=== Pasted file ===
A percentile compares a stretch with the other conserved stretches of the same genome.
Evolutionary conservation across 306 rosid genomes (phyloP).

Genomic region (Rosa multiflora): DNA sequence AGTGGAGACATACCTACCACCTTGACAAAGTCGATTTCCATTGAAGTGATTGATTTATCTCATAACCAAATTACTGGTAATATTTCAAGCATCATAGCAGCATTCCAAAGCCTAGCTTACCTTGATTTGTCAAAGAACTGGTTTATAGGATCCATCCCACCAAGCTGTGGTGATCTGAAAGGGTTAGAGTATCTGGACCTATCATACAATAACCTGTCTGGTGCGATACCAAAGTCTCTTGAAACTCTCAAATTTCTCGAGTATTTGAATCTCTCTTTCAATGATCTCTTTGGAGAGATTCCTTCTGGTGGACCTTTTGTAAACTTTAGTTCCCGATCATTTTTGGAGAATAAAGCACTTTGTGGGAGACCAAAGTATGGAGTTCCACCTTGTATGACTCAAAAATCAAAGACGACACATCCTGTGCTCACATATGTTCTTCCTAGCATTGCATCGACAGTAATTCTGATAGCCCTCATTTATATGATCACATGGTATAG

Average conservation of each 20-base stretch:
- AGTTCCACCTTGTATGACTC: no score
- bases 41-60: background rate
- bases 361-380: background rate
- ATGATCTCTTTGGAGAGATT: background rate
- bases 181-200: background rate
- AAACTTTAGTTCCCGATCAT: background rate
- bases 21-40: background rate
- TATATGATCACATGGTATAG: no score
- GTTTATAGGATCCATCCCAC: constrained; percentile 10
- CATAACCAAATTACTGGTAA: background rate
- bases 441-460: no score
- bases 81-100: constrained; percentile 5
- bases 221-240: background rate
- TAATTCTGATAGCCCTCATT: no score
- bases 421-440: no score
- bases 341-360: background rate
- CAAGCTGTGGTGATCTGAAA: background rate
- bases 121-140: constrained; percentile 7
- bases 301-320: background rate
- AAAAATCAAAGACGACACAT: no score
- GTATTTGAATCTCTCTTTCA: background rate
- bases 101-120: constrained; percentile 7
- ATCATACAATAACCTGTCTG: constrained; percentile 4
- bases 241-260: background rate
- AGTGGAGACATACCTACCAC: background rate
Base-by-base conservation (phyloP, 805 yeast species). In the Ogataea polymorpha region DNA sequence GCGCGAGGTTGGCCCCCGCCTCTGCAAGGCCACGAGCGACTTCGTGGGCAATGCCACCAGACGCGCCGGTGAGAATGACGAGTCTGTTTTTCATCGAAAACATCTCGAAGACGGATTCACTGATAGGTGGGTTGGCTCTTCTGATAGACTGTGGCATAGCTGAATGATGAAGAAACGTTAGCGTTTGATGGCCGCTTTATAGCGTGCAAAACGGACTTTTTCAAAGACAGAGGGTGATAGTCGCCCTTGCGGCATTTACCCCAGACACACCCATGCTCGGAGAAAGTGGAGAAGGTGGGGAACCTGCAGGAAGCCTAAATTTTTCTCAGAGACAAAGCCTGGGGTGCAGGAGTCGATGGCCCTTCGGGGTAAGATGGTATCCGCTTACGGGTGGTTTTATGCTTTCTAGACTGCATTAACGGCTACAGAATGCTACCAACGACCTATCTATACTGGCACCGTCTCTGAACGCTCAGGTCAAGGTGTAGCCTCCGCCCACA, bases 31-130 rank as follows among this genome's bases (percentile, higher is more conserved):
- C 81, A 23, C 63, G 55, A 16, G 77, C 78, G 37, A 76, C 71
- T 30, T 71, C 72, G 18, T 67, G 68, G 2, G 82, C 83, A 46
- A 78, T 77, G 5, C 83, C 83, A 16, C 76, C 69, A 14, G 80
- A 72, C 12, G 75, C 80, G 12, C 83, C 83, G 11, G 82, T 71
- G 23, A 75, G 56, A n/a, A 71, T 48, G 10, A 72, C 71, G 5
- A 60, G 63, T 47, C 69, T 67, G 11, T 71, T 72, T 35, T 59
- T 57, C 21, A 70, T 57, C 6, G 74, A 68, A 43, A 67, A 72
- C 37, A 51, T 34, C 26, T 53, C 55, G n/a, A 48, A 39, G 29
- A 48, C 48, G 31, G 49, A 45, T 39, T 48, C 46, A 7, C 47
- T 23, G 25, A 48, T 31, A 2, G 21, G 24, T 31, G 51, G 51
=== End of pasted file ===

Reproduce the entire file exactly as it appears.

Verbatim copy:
A percentile compares a stretch with the other conserved stretches of the same genome.
Evolutionary conservation across 306 rosid genomes (phyloP).

Genomic region (Rosa multiflora): DNA sequence AGTGGAGACATACCTACCACCTTGACAAAGTCGATTTCCATTGAAGTGATTGATTTATCTCATAACCAAATTACTGGTAATATTTCAAGCATCATAGCAGCATTCCAAAGCCTAGCTTACCTTGATTTGTCAAAGAACTGGTTTATAGGATCCATCCCACCAAGCTGTGGTGATCTGAAAGGGTTAGAGTATCTGGACCTATCATACAATAACCTGTCTGGTGCGATACCAAAGTCTCTTGAAACTCTCAAATTTCTCGAGTATTTGAATCTCTCTTTCAATGATCTCTTTGGAGAGATTCCTTCTGGTGGACCTTTTGTAAACTTTAGTTCCCGATCATTTTTGGAGAATAAAGCACTTTGTGGGAGACCAAAGTATGGAGTTCCACCTTGTATGACTCAAAAATCAAAGACGACACATCCTGTGCTCACATATGTTCTTCCTAGCATTGCATCGACAGTAATTCTGATAGCCCTCATTTATATGATCACATGGTATAG

Average conservation of each 20-base stretch:
- AGTTCCACCTTGTATGACTC: no score
- bases 41-60: background rate
- bases 361-380: background rate
- ATGATCTCTTTGGAGAGATT: background rate
- bases 181-200: background rate
- AAACTTTAGTTCCCGATCAT: background rate
- bases 21-40: background rate
- TATATGATCACATGGTATAG: no score
- GTTTATAGGATCCATCCCAC: constrained; percentile 10
- CATAACCAAATTACTGGTAA: background rate
- bases 441-460: no score
- bases 81-100: constrained; percentile 5
- bases 221-240: background rate
- TAATTCTGATAGCCCTCATT: no score
- bases 421-440: no score
- bases 341-360: background rate
- CAAGCTGTGGTGATCTGAAA: background rate
- bases 121-140: constrained; percentile 7
- bases 301-320: background rate
- AAAAATCAAAGACGACACAT: no score
- GTATTTGAATCTCTCTTTCA: background rate
- bases 101-120: constrained; percentile 7
- ATCATACAATAACCTGTCTG: constrained; percentile 4
- bases 241-260: background rate
- AGTGGAGACATACCTACCAC: background rate
Base-by-base conservation (phyloP, 805 yeast species). In the Ogataea polymorpha region DNA sequence GCGCGAGGTTGGCCCCCGCCTCTGCAAGGCCACGAGCGACTTCGTGGGCAATGCCACCAGACGCGCCGGTGAGAATGACGAGTCTGTTTTTCATCGAAAACATCTCGAAGACGGATTCACTGATAGGTGGGTTGGCTCTTCTGATAGACTGTGGCATAGCTGAATGATGAAGAAACGTTAGCGTTTGATGGCCGCTTTATAGCGTGCAAAACGGACTTTTTCAAAGACAGAGGGTGATAGTCGCCCTTGCGGCATTTACCCCAGACACACCCATGCTCGGAGAAAGTGGAGAAGGTGGGGAACCTGCAGGAAGCCTAAATTTTTCTCAGAGACAAAGCCTGGGGTGCAGGAGTCGATGGCCCTTCGGGGTAAGATGGTATCCGCTTACGGGTGGTTTTATGCTTTCTAGACTGCATTAACGGCTACAGAATGCTACCAACGACCTATCTATACTGGCACCGTCTCTGAACGCTCAGGTCAAGGTGTAGCCTCCGCCCACA, bases 31-130 rank as follows among this genome's bases (percentile, higher is more conserved):
- C 81, A 23, C 63, G 55, A 16, G 77, C 78, G 37, A 76, C 71
- T 30, T 71, C 72, G 18, T 67, G 68, G 2, G 82, C 83, A 46
- A 78, T 77, G 5, C 83, C 83, A 16, C 76, C 69, A 14, G 80
- A 72, C 12, G 75, C 80, G 12, C 83, C 83, G 11, G 82, T 71
- G 23, A 75, G 56, A n/a, A 71, T 48, G 10, A 72, C 71, G 5
- A 60, G 63, T 47, C 69, T 67, G 11, T 71, T 72, T 35, T 59
- T 57, C 21, A 70, T 57, C 6, G 74, A 68, A 43, A 67, A 72
- C 37, A 51, T 34, C 26, T 53, C 55, G n/a, A 48, A 39, G 29
- A 48, C 48, G 31, G 49, A 45, T 39, T 48, C 46, A 7, C 47
- T 23, G 25, A 48, T 31, A 2, G 21, G 24, T 31, G 51, G 51